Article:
Ecommerce battle hits China

Ecommerce battle hits China

Posted On: Mar 02, 2011 By

China’s quickly growing eCommerce sector has led companies such as Suning, Gome and Wal-Mart to increase their online presence in the country.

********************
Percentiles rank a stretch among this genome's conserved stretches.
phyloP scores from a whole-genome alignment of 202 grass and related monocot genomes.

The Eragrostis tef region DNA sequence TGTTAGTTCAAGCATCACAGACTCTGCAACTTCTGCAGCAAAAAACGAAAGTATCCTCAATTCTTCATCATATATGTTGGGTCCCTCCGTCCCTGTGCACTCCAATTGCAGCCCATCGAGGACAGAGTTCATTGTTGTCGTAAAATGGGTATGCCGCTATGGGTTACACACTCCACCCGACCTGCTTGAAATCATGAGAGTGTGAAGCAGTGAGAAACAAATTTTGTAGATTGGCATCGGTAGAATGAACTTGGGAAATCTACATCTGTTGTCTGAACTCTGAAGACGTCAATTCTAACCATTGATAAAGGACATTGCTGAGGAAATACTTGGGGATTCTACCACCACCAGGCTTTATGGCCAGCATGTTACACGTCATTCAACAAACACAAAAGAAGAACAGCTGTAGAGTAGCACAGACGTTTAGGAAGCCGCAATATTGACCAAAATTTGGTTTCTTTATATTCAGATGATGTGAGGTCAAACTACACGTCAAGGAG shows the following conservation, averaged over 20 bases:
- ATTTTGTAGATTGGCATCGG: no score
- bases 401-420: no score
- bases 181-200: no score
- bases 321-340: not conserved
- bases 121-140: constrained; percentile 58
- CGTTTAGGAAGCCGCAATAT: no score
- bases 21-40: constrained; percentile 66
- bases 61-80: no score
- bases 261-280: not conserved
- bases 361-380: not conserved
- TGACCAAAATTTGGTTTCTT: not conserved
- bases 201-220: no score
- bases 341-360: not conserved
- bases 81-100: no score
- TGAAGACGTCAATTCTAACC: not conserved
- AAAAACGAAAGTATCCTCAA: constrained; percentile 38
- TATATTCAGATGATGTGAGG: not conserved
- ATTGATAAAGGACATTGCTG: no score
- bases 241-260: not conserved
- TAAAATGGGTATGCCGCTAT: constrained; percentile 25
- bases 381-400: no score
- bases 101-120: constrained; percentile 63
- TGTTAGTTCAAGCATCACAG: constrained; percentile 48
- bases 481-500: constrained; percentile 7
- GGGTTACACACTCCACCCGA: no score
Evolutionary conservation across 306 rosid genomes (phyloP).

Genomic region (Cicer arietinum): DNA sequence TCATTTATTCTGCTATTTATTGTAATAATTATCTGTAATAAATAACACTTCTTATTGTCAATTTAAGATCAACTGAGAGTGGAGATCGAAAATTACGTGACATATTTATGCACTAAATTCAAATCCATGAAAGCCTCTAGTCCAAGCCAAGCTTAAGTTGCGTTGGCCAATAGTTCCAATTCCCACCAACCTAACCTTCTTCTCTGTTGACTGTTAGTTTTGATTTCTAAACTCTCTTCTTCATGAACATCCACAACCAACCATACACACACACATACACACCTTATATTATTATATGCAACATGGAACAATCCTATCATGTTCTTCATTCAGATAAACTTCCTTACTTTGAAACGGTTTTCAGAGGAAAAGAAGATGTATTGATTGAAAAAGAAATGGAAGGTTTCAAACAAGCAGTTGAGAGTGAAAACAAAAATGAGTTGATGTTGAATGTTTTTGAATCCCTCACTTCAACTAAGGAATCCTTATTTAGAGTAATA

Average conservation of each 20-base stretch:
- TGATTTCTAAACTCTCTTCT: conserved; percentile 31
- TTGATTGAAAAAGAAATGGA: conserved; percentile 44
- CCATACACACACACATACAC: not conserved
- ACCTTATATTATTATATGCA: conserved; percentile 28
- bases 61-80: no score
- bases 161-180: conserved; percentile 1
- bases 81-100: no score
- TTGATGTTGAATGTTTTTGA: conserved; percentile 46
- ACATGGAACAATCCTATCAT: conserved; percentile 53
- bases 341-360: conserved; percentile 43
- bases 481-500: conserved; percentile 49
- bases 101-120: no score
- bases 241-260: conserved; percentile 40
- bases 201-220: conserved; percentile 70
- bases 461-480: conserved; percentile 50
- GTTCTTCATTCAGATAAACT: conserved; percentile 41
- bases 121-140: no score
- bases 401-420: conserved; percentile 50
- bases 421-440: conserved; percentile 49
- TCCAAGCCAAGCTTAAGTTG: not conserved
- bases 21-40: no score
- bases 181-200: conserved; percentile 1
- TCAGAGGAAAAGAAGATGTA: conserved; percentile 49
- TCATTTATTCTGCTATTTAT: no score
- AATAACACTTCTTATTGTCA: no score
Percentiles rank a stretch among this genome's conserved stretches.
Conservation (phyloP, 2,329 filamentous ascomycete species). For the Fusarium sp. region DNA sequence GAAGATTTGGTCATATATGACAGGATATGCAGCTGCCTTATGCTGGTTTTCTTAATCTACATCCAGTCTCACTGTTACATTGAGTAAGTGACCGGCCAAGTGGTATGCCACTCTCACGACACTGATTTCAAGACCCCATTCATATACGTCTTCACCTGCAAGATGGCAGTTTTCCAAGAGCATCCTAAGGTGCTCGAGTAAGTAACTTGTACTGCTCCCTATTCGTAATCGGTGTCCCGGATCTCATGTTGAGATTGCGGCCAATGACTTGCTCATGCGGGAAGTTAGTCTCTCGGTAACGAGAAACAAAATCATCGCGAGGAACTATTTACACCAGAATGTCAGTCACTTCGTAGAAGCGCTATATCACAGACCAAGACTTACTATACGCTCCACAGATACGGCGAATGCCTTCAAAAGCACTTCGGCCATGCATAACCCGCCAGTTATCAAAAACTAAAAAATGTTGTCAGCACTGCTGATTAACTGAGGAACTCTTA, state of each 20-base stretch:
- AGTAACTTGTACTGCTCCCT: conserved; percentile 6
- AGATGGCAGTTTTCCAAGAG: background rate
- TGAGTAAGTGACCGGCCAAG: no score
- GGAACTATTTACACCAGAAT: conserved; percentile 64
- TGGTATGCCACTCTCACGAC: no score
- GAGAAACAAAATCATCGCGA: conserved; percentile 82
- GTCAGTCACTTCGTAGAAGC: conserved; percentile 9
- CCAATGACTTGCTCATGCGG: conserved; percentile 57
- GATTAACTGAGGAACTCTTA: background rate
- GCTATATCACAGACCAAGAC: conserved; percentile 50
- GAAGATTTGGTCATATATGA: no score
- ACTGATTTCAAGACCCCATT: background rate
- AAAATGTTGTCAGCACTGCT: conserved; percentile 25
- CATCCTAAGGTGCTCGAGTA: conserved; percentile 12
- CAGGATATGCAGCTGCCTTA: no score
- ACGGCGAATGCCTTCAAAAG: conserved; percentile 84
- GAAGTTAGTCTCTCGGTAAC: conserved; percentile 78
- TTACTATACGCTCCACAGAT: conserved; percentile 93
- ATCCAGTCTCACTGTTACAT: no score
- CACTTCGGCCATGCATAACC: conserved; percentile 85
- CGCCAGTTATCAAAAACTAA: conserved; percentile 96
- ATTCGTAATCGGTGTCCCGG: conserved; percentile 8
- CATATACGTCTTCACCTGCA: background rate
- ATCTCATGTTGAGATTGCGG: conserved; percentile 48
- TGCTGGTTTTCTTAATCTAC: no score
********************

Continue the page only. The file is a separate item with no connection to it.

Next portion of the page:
Suning, the home appliance giant, will be simultaneously enlarging its already substantial offline network whilst also increasing its online visibility. 'While we add stores, we're still paying attention to our online business,' Sun Weimin, Suning's vice chairman, told the China Daily. 'Traditional [retail] and ecommerce have different customers, and we believe the two can develop cooperatively.' Increasing its offline profile, Suning is building 27 storage centres, ten of which are already under construction. Gome, a rival to Suning, purchased 80% of in 2010, as it tried to compete in the burgeoning ecommerce category. 'E-commerce will play a very important role in Gome over the next five years, and we have a determined resolution regarding this,' said Wang Junzhou, Gome's president. 'It's the company's first shot to tap the eCommerce market.' Wal-Mart is also getting in on the action, taking a share in internet-based electronics retailer 360Buy, and recently unveiling an e-commerce platform linked to Sam's Club outlets in Beijing, Shanghai and Shenzhen. Doug McMillon, chief executive of Wal-Mart International, said: 'We believe our 8,000 points of distribution give us an opportunity to leverage that network, more than a purely online retailer can do,' he said. Tabobao Mall, a virtual store has recently partnered with big brands such as Levi, Gap Uniqlo and Adidas. Lured by the possibilities promised by over 450m ‘netizens’. 'We felt that working with Taobao Mall offered the best approach to reaching out to more consumers because it is so clearly the most influential online business-to-consumer sales channel,' said Christophe Bezu, chief e-commerce officer for Adidas, last year. 'It allows us to reach millions of consumers in a very direct way, many of whom we would have difficulty reaching through brick-and-mortar storefronts.' According to iResearch, the total number of orders made via the web in China hit 564.7m by the close of 2010, measured against 371.5m just one year earlier.
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